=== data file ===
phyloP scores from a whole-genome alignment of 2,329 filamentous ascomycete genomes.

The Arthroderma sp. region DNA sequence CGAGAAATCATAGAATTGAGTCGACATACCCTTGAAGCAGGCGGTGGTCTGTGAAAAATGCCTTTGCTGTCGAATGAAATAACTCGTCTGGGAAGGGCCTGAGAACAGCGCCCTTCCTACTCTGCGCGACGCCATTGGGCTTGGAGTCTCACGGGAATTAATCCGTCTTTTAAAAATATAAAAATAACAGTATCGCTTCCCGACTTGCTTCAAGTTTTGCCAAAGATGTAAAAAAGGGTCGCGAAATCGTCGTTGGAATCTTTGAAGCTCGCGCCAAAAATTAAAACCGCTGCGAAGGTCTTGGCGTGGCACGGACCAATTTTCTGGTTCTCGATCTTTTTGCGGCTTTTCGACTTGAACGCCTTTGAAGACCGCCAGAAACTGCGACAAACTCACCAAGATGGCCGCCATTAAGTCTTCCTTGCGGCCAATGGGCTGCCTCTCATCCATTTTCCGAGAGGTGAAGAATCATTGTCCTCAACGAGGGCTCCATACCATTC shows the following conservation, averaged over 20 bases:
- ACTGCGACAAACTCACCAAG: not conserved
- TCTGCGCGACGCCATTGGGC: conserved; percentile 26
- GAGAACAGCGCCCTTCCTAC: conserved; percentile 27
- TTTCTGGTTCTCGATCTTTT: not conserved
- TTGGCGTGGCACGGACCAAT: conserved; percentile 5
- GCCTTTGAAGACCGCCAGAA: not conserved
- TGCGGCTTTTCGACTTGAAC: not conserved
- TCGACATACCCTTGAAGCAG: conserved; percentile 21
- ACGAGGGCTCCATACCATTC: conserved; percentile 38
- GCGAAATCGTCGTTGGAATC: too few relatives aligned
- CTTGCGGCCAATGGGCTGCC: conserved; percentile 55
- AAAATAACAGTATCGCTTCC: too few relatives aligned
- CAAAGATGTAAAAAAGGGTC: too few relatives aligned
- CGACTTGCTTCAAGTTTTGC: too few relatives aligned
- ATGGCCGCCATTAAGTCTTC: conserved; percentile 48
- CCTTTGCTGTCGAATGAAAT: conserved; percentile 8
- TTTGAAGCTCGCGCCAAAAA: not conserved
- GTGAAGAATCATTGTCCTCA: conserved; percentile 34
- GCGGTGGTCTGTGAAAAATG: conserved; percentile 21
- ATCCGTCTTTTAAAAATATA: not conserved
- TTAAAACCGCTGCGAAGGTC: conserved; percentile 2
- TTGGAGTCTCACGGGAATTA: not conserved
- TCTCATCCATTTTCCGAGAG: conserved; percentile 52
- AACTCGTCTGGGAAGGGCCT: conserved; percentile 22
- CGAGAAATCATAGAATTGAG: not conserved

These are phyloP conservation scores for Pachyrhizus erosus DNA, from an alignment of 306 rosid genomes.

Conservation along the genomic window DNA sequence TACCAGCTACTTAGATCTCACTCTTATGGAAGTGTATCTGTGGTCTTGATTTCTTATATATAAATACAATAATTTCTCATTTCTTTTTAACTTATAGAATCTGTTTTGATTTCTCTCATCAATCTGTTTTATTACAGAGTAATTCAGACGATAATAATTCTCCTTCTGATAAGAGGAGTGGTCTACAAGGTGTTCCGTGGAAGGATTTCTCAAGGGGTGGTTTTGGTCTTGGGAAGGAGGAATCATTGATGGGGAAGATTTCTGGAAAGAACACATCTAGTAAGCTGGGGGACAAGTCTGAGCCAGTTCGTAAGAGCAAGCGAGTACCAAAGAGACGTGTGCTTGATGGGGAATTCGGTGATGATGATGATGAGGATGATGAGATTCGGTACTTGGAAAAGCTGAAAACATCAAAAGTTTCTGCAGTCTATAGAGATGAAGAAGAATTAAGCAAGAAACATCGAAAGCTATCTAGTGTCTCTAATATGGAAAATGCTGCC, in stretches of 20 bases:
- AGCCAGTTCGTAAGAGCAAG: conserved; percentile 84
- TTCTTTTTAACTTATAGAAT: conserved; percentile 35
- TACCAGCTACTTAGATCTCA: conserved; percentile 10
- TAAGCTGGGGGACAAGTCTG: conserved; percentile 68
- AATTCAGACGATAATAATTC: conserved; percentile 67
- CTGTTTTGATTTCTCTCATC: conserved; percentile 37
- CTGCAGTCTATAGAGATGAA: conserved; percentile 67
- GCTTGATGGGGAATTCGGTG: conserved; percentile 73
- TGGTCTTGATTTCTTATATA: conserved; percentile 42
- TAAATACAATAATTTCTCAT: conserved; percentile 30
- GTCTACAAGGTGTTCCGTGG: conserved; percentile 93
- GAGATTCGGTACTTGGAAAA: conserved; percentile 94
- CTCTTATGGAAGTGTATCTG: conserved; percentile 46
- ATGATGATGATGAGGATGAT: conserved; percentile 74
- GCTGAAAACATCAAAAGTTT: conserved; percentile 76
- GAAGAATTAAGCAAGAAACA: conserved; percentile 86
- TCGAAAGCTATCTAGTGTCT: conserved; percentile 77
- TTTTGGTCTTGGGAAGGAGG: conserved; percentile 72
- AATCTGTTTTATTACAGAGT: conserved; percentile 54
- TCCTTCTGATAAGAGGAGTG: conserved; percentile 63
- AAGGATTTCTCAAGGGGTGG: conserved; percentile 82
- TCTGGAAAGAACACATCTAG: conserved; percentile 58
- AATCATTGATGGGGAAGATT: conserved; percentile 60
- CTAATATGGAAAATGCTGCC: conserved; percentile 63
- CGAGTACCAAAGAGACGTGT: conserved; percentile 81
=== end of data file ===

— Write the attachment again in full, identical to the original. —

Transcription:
phyloP scores from a whole-genome alignment of 2,329 filamentous ascomycete genomes.

The Arthroderma sp. region DNA sequence CGAGAAATCATAGAATTGAGTCGACATACCCTTGAAGCAGGCGGTGGTCTGTGAAAAATGCCTTTGCTGTCGAATGAAATAACTCGTCTGGGAAGGGCCTGAGAACAGCGCCCTTCCTACTCTGCGCGACGCCATTGGGCTTGGAGTCTCACGGGAATTAATCCGTCTTTTAAAAATATAAAAATAACAGTATCGCTTCCCGACTTGCTTCAAGTTTTGCCAAAGATGTAAAAAAGGGTCGCGAAATCGTCGTTGGAATCTTTGAAGCTCGCGCCAAAAATTAAAACCGCTGCGAAGGTCTTGGCGTGGCACGGACCAATTTTCTGGTTCTCGATCTTTTTGCGGCTTTTCGACTTGAACGCCTTTGAAGACCGCCAGAAACTGCGACAAACTCACCAAGATGGCCGCCATTAAGTCTTCCTTGCGGCCAATGGGCTGCCTCTCATCCATTTTCCGAGAGGTGAAGAATCATTGTCCTCAACGAGGGCTCCATACCATTC shows the following conservation, averaged over 20 bases:
- ACTGCGACAAACTCACCAAG: not conserved
- TCTGCGCGACGCCATTGGGC: conserved; percentile 26
- GAGAACAGCGCCCTTCCTAC: conserved; percentile 27
- TTTCTGGTTCTCGATCTTTT: not conserved
- TTGGCGTGGCACGGACCAAT: conserved; percentile 5
- GCCTTTGAAGACCGCCAGAA: not conserved
- TGCGGCTTTTCGACTTGAAC: not conserved
- TCGACATACCCTTGAAGCAG: conserved; percentile 21
- ACGAGGGCTCCATACCATTC: conserved; percentile 38
- GCGAAATCGTCGTTGGAATC: too few relatives aligned
- CTTGCGGCCAATGGGCTGCC: conserved; percentile 55
- AAAATAACAGTATCGCTTCC: too few relatives aligned
- CAAAGATGTAAAAAAGGGTC: too few relatives aligned
- CGACTTGCTTCAAGTTTTGC: too few relatives aligned
- ATGGCCGCCATTAAGTCTTC: conserved; percentile 48
- CCTTTGCTGTCGAATGAAAT: conserved; percentile 8
- TTTGAAGCTCGCGCCAAAAA: not conserved
- GTGAAGAATCATTGTCCTCA: conserved; percentile 34
- GCGGTGGTCTGTGAAAAATG: conserved; percentile 21
- ATCCGTCTTTTAAAAATATA: not conserved
- TTAAAACCGCTGCGAAGGTC: conserved; percentile 2
- TTGGAGTCTCACGGGAATTA: not conserved
- TCTCATCCATTTTCCGAGAG: conserved; percentile 52
- AACTCGTCTGGGAAGGGCCT: conserved; percentile 22
- CGAGAAATCATAGAATTGAG: not conserved

These are phyloP conservation scores for Pachyrhizus erosus DNA, from an alignment of 306 rosid genomes.

Conservation along the genomic window DNA sequence TACCAGCTACTTAGATCTCACTCTTATGGAAGTGTATCTGTGGTCTTGATTTCTTATATATAAATACAATAATTTCTCATTTCTTTTTAACTTATAGAATCTGTTTTGATTTCTCTCATCAATCTGTTTTATTACAGAGTAATTCAGACGATAATAATTCTCCTTCTGATAAGAGGAGTGGTCTACAAGGTGTTCCGTGGAAGGATTTCTCAAGGGGTGGTTTTGGTCTTGGGAAGGAGGAATCATTGATGGGGAAGATTTCTGGAAAGAACACATCTAGTAAGCTGGGGGACAAGTCTGAGCCAGTTCGTAAGAGCAAGCGAGTACCAAAGAGACGTGTGCTTGATGGGGAATTCGGTGATGATGATGATGAGGATGATGAGATTCGGTACTTGGAAAAGCTGAAAACATCAAAAGTTTCTGCAGTCTATAGAGATGAAGAAGAATTAAGCAAGAAACATCGAAAGCTATCTAGTGTCTCTAATATGGAAAATGCTGCC, in stretches of 20 bases:
- AGCCAGTTCGTAAGAGCAAG: conserved; percentile 84
- TTCTTTTTAACTTATAGAAT: conserved; percentile 35
- TACCAGCTACTTAGATCTCA: conserved; percentile 10
- TAAGCTGGGGGACAAGTCTG: conserved; percentile 68
- AATTCAGACGATAATAATTC: conserved; percentile 67
- CTGTTTTGATTTCTCTCATC: conserved; percentile 37
- CTGCAGTCTATAGAGATGAA: conserved; percentile 67
- GCTTGATGGGGAATTCGGTG: conserved; percentile 73
- TGGTCTTGATTTCTTATATA: conserved; percentile 42
- TAAATACAATAATTTCTCAT: conserved; percentile 30
- GTCTACAAGGTGTTCCGTGG: conserved; percentile 93
- GAGATTCGGTACTTGGAAAA: conserved; percentile 94
- CTCTTATGGAAGTGTATCTG: conserved; percentile 46
- ATGATGATGATGAGGATGAT: conserved; percentile 74
- GCTGAAAACATCAAAAGTTT: conserved; percentile 76
- GAAGAATTAAGCAAGAAACA: conserved; percentile 86
- TCGAAAGCTATCTAGTGTCT: conserved; percentile 77
- TTTTGGTCTTGGGAAGGAGG: conserved; percentile 72
- AATCTGTTTTATTACAGAGT: conserved; percentile 54
- TCCTTCTGATAAGAGGAGTG: conserved; percentile 63
- AAGGATTTCTCAAGGGGTGG: conserved; percentile 82
- TCTGGAAAGAACACATCTAG: conserved; percentile 58
- AATCATTGATGGGGAAGATT: conserved; percentile 60
- CTAATATGGAAAATGCTGCC: conserved; percentile 63
- CGAGTACCAAAGAGACGTGT: conserved; percentile 81